Electrical engineer Yavuz Gül began working on instruments with the encouragement of master artist Orhan Gencebay. Gül, who established a workshop in Izmir in 2006, began to produce instruments such as the baglama and the lute, in particular the divan saz, of which he was the inventor, together with the musician Şenol Sesiz, in addition to the electrical engineering.
Seeking a solution to grip deterioration due to humidity and other factors, which baglama players describe as “throwing the grip”, Gül developed a solution which can be defined as fixing from the handle made of metal profile material to the boat and cover the handle with wood.
By using aluminum material in the handle, Gül received a “utility model” certificate from the Turkish Patent Institute in 2008.
DETERMINED THAT IT HAS BEEN IMPLEMENTED
Finding that his invention had been imitated and advertised on the Internet by another baglama producer in Izmir, Gül took legal action in 2014.
The defendant argued that the utility model certificate received by the plaintiff lacked the elements of novelty and distinctiveness, and that the use of metal in the neck was also found on the guitar.
The case, which ended in the local court and the appeal against Yavuz Gül, was transferred to the 11th civil chamber of the Court of Cassation.
Gul, whose request for a hearing was granted by the Supreme Court, and who brought guitar grips to the hearing along with his invention, argued that the neck system he found was a novel design and useful.
DECISION OF MATERIAL DAMAGES OF THE JUDICIARY
Noting the statement in the expert report that “the use of metal in stringed instruments is not new, but the coated metal neck application that Gül has applied has never been seen before”, the Supreme Court of Appeal concluded that Yavuz Gül was justified.
The 11th Civil Chamber of the Supreme Court of Appeal registered Gül’s invention and ruled that the defendant should pay 1,000 lira for material compensation and 6,000 lira for non-pecuniary damages.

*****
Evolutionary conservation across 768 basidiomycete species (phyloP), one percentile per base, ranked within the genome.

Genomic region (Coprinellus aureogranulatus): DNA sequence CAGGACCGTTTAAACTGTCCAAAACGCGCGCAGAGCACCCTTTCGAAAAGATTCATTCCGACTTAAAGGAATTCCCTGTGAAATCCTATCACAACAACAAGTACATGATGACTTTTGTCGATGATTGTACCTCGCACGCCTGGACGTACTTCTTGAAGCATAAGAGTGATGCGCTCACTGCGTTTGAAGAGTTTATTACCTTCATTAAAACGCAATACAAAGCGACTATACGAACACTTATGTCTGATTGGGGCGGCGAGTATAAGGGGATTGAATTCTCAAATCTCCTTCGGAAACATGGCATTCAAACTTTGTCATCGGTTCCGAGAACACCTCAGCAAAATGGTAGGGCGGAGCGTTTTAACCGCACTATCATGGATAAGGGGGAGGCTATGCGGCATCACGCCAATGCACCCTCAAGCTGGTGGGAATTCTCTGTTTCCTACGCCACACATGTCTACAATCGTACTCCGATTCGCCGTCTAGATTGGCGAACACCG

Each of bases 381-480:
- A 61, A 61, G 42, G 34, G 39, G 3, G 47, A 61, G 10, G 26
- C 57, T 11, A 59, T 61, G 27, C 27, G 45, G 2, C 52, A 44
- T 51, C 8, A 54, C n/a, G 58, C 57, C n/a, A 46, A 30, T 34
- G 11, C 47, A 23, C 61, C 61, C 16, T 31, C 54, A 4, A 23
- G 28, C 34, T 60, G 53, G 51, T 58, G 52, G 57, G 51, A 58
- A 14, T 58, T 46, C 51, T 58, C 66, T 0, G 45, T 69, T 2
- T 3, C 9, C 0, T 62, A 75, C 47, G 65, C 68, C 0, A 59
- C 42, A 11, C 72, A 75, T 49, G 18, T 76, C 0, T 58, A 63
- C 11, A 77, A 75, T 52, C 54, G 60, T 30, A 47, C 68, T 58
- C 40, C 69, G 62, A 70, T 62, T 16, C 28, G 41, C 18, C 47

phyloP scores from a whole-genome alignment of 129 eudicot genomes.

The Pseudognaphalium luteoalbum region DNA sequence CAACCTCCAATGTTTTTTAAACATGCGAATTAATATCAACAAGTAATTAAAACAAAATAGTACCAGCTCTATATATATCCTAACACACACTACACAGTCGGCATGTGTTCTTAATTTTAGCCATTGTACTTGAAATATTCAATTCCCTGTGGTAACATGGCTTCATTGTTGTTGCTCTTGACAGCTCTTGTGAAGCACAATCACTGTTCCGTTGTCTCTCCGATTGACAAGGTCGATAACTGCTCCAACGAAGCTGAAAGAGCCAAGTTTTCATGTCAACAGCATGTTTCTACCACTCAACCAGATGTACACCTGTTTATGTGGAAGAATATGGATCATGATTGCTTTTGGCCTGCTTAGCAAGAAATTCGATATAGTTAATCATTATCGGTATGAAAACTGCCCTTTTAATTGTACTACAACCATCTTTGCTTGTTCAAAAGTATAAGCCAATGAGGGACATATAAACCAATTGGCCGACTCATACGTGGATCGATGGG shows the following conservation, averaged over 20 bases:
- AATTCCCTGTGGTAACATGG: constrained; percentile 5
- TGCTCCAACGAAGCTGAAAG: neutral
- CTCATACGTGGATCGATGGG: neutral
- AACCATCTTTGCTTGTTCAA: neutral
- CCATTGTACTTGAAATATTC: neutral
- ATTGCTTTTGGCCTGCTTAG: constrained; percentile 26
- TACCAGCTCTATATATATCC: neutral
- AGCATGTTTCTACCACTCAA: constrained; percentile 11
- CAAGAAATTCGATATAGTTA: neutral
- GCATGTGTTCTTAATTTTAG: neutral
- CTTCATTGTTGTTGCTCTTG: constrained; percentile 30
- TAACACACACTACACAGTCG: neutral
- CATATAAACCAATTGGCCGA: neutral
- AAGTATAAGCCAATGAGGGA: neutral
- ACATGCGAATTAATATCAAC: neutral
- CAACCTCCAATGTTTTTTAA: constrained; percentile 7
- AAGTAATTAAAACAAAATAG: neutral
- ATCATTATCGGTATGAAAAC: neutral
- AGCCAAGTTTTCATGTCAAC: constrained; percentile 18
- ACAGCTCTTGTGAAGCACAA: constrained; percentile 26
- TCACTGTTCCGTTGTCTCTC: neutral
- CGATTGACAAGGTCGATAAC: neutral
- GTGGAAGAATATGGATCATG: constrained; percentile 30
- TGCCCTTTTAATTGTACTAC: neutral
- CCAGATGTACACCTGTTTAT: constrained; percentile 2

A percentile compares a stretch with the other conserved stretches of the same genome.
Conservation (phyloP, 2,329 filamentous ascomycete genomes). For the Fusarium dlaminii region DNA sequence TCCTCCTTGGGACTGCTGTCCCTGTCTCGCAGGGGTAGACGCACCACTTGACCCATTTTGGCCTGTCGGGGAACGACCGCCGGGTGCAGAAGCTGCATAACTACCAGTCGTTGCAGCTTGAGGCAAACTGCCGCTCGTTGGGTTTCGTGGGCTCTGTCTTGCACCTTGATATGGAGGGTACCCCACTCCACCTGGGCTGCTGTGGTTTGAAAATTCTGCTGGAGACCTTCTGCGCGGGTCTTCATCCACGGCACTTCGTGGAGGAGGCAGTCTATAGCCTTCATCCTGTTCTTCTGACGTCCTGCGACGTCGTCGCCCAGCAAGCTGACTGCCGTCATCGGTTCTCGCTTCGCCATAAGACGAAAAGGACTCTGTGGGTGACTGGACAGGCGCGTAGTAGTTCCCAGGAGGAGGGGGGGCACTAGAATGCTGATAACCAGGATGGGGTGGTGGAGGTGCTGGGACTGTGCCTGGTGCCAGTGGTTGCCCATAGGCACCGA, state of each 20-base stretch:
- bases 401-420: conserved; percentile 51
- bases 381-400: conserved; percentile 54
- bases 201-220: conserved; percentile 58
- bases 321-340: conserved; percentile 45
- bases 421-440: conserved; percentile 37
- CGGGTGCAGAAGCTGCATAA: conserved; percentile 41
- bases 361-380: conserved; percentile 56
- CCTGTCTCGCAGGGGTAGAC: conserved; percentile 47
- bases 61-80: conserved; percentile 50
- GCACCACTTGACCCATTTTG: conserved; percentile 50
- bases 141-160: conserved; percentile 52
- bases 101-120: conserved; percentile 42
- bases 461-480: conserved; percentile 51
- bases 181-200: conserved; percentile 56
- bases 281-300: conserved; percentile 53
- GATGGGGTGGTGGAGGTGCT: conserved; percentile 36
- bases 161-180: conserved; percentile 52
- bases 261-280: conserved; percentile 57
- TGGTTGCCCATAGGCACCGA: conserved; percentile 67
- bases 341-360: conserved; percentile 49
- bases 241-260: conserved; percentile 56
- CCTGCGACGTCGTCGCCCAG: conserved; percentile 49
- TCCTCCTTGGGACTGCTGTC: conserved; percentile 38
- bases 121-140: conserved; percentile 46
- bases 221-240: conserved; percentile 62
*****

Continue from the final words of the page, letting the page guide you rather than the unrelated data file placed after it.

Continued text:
DEVELOPED FOR BAGLAMA AND OTHER LONG NEEDED STRING INSTRUMENTS
Yavuz Gul said he was very happy that his invention was also registered in court. Stating that he has been following the Frankfurt Music Fair for years, Gül explained that he developed this model for the baglama and other long-necked string instruments when he saw the innovations made by luthiers. the low.
Explaining that he objected to expert reports given by universities and experts during the court process, Gül said, “There were statements in these reports as if there were no such problem, and everyone was using it. However, I refuted all his theses. “Instrument building is a purely physical event. If you have high math and kinetic knowledge, imagine it. You can,” he said.
Emphasizing that no crucial changes were made to baglama until the last period, Gül said: “Innovation in baglama was usually about ornamentation. However, you have to influence the sound and ergonomics of the baglama. instrument with your innovation.”
10 YEARS OF PROTECTION IS OFFERED
Stating that patent laws grant 10 years of protection to utility models, Gül said, “The patent system gives you those 10 years as a reward. After the expiry of this period, it is a cost to society. This is how the technology developed. This is how we go to Mars. “Anyone can do it. I will also support it. If the producers watching call me and say they want to do it, I will wholeheartedly support them. Because it’s a really useful invention that affects their life.”
‘THE FIRST CASE IN OUR LAW CONCERNING THE INSTRUMENT’
Lawyer Salih Nazim Peker, who is also a baglama artist, said instrument makers in Turkey often fail to patent their inventions.
Stating that Yavuz Gül received a utility model certificate and won the legal battle that has been going on since 2014, Peker said:
“We lost in the local court. However, we believed very much in our case and in the invention. We could not explain it in the trial court, but we met a wonderful delegation in the Supreme Court. He agreed to be seen with an audience at the Supreme Court and Yavuz Bey explained the ties of his boat and the principle of operation there. It was a big audience. In the eyes of the chamber delegation, j I saw both the excitement, the curiosity and the thought, “Having us figured out this event, there is an invention, there is a right and an interest that must be legally protected.
Noting that there had been discussions about the cümbüş saz in the early years of the Republic, Peker said: “I don’t know if a lawsuit was filed regarding the cümbüş saz. I can say that this is the first case involving a musical instrument,” he said.